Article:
The District Court granted Slater’s motion to dismiss, remaining silent on whether Naruto had standing under Article III. The District Court simply concluded the Copyright Act does not confer standing on animals, reasoning that the Act did not “plainly” extend the concept of authorship or statutory standing to animals. Though Naruto is not an artificial being, this case may provide some insight into how attempts to acquire intellectual property in AI will be treated in the future. The court seems to be steadfast in the idea that copyright authorship is reserved for legal persons.
If we accept that copyright ownership only applies to human beings, then who might own copyright in The Rembrandt Project? Perhaps the creators of the AI should own the copyright. After all, it is their intellectual labor that made the works created by AI possible. In that sense, the creations produced by AI could be thought of as derivative works. This approach could run into some problems because not all derivations are subject to copyright protection. For example, copyright will ideally not protect stock characters from a fictional story regardless of its originality. Alternatively, it may be most desirable to assign copyright to Rembrandt because every brush stroke and creative choice made by the AI is informed by Rembrandt’s past stylistic choices. But, this approach may run counter to the aim of copyright because it provides ownership rights to a work that the owner took no part in.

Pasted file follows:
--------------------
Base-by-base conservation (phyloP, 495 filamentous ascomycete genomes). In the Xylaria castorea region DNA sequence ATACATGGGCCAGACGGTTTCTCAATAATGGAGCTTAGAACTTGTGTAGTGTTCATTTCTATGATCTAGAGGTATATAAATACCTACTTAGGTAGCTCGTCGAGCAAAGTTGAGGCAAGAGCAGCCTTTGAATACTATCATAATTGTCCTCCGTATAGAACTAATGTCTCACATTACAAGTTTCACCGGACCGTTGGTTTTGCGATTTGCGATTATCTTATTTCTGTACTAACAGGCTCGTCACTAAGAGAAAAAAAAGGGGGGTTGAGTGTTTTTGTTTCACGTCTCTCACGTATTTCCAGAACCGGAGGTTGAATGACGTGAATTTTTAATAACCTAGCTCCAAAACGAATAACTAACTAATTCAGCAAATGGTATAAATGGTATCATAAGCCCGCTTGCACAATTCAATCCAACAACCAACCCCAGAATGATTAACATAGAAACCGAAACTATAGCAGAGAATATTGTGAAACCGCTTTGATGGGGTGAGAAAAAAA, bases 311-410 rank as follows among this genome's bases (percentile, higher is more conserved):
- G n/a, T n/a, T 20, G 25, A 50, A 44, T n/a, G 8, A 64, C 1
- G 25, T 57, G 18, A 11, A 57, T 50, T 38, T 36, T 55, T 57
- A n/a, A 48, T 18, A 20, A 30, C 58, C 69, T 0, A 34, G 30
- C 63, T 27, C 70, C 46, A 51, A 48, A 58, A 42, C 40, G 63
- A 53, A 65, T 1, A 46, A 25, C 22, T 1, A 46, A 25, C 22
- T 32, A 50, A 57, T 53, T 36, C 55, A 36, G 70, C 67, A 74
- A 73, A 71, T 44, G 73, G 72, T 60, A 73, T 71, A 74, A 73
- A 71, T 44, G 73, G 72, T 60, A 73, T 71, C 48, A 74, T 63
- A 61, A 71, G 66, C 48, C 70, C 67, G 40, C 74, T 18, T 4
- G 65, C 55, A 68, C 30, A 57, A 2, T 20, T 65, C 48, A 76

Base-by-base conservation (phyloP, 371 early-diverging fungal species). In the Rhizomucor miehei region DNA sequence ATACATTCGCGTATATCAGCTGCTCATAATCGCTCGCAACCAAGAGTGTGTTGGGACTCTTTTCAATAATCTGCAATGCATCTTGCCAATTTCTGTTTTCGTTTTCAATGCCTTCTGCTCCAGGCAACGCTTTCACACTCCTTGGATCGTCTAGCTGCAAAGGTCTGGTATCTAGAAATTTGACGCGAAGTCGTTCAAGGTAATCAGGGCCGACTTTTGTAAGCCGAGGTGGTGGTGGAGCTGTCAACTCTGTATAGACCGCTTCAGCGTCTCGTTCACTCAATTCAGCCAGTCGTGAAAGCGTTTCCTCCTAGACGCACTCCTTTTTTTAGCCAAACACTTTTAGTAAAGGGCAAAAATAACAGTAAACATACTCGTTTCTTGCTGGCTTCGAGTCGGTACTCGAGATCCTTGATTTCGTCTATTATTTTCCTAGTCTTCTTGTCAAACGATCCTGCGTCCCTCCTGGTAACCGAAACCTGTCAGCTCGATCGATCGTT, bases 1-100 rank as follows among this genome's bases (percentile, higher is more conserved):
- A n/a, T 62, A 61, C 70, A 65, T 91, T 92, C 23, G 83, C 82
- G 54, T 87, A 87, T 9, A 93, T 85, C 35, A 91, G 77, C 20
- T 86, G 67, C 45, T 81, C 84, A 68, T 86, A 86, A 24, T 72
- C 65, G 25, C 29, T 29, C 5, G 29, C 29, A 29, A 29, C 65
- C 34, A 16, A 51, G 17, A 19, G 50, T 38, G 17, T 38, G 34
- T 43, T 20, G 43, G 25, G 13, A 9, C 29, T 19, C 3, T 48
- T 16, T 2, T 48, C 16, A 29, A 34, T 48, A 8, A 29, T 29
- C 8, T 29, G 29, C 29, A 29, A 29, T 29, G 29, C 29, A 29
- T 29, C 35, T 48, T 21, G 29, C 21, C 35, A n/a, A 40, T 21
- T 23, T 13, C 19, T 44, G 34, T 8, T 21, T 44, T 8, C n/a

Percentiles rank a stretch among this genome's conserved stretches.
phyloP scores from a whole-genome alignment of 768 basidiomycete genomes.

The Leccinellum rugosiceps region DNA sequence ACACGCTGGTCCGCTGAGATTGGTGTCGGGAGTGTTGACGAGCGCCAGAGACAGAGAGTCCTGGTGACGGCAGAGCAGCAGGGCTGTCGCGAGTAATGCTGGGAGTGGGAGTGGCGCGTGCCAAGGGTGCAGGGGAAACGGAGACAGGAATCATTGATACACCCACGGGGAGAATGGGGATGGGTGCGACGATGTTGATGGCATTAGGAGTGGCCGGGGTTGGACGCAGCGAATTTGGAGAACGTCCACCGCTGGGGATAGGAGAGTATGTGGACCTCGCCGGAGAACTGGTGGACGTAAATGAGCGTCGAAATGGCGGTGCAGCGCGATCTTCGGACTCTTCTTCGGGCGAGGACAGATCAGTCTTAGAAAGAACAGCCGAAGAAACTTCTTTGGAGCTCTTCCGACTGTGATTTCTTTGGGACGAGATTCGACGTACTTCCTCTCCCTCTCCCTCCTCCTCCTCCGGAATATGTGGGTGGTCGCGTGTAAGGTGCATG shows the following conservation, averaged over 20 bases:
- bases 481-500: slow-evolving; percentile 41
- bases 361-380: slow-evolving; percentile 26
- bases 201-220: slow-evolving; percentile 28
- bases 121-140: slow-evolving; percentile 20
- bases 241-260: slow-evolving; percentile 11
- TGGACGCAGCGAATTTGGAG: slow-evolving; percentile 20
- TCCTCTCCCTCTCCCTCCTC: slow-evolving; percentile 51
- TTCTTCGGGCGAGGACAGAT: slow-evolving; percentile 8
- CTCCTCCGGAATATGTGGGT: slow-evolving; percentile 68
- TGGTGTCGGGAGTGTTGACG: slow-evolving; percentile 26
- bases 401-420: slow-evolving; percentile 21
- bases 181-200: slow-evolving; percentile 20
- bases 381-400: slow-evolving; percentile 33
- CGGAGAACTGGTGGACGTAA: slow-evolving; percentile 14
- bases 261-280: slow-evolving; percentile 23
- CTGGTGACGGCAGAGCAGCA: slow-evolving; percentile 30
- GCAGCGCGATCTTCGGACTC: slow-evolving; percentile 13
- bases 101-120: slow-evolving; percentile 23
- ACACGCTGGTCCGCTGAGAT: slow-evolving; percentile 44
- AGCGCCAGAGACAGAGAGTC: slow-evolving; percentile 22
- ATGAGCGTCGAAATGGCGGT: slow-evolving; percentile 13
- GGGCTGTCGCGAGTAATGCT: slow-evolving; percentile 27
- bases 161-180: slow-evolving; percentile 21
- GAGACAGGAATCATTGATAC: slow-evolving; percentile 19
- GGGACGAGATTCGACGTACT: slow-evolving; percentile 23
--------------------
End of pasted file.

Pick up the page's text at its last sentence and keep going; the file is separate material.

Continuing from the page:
“To promote the progress of science and useful arts…”
Questions regarding copyright in AI works may be best answered by taking a step back to think about how its protection fits within the broader goals of copyright. Article I of the US Constitution expresses states that “Congress shall have the power . . . to promote the progress of science and useful arts by securing for limited times to authors and inventors the exclusive right to their respective writings and discoveries.” This clause supports the notion that innovation is the driving force behind human progress. The exclusive right provided prevents others from using IP and provides the owner with the ability to generate a benefit. In that vein, one reason that we may be concerned about AI copyright ownership is that AI does not have any of those needs nor can it take advantage of IP benefits. However, the threat of AI copyright narrowing the playing field for innovation may create a more competitive market for expression, thus advancing human progress. AI in The Rembrandt Project, for example, is able to analyze works of a great master in a way the average art student may not be able to such that it may drive art students to study and produce works in a whole new way.
Article I also brings up larger questions about the goal of the arts and why humans place so much value on it. The question of AI authorship may, in fact, be more of a philosophical inquiry about what it means to be human and what boundaries we put on that classification. What would it mean for our sense of the human condition if we allow non-human entities to share the same intellectual rights? And what does that mean for the laws that govern human action if they also regulate non-human action?